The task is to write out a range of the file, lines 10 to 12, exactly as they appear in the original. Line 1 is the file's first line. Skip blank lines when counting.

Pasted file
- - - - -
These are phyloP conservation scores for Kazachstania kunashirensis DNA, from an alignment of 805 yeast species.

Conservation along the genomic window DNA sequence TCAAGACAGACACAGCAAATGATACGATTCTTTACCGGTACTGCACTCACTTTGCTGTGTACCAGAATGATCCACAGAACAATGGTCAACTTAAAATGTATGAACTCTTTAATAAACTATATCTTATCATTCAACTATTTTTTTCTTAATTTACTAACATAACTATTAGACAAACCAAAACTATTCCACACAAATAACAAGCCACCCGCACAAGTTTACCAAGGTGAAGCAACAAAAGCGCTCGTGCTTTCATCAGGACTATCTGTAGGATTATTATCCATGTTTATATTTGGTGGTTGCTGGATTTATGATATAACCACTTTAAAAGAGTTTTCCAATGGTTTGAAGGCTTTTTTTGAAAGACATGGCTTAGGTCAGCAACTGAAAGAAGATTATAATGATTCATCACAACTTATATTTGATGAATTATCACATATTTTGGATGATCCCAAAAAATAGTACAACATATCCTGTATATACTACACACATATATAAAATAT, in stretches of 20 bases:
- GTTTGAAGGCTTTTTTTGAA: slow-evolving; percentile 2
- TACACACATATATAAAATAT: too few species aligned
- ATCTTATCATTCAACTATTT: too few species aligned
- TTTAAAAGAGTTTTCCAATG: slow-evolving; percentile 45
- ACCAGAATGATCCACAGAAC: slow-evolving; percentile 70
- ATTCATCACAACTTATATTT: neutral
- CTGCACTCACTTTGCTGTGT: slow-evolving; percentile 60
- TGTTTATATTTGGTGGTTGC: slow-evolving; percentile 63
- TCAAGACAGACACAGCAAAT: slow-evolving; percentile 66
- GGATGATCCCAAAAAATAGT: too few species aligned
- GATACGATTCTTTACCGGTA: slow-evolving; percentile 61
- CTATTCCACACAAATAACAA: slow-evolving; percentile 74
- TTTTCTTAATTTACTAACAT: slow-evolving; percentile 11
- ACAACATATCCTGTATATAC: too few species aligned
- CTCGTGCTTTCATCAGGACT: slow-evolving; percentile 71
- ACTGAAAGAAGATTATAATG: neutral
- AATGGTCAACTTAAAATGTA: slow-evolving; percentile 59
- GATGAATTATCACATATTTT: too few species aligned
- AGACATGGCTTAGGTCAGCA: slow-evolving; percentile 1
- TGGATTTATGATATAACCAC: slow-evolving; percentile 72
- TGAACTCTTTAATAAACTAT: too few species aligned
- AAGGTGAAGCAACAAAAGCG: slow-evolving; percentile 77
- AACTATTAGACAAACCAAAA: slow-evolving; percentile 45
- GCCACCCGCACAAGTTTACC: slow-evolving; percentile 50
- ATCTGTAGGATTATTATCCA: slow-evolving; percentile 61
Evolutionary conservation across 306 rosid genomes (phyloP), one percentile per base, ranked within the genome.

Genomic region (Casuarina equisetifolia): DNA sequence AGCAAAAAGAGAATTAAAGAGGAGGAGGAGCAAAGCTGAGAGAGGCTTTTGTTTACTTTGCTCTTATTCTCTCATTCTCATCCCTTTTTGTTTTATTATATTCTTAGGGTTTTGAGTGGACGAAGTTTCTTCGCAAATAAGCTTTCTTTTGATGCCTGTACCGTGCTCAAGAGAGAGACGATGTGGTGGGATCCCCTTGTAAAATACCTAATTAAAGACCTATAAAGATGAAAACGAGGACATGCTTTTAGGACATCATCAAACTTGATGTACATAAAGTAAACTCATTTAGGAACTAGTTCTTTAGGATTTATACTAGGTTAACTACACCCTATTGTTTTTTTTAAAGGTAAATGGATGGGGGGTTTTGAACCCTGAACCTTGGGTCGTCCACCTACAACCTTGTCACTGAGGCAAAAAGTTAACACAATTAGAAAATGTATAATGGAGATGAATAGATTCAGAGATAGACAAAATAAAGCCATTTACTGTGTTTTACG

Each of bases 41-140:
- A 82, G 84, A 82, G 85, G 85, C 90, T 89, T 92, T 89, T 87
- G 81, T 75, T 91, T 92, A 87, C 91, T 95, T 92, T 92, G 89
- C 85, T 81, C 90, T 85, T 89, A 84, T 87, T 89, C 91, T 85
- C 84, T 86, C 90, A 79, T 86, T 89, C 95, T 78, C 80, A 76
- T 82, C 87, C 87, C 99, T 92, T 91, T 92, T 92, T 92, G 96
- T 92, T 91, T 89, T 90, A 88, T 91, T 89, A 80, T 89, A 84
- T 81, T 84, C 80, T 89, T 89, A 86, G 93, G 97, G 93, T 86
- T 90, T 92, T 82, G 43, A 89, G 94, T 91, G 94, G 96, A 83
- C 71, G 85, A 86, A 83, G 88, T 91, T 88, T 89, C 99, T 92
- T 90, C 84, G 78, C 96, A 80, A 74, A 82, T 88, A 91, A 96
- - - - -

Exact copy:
- TGTTTATATTTGGTGGTTGC: slow-evolving; percentile 63
- TCAAGACAGACACAGCAAAT: slow-evolving; percentile 66
- GGATGATCCCAAAAAATAGT: too few species aligned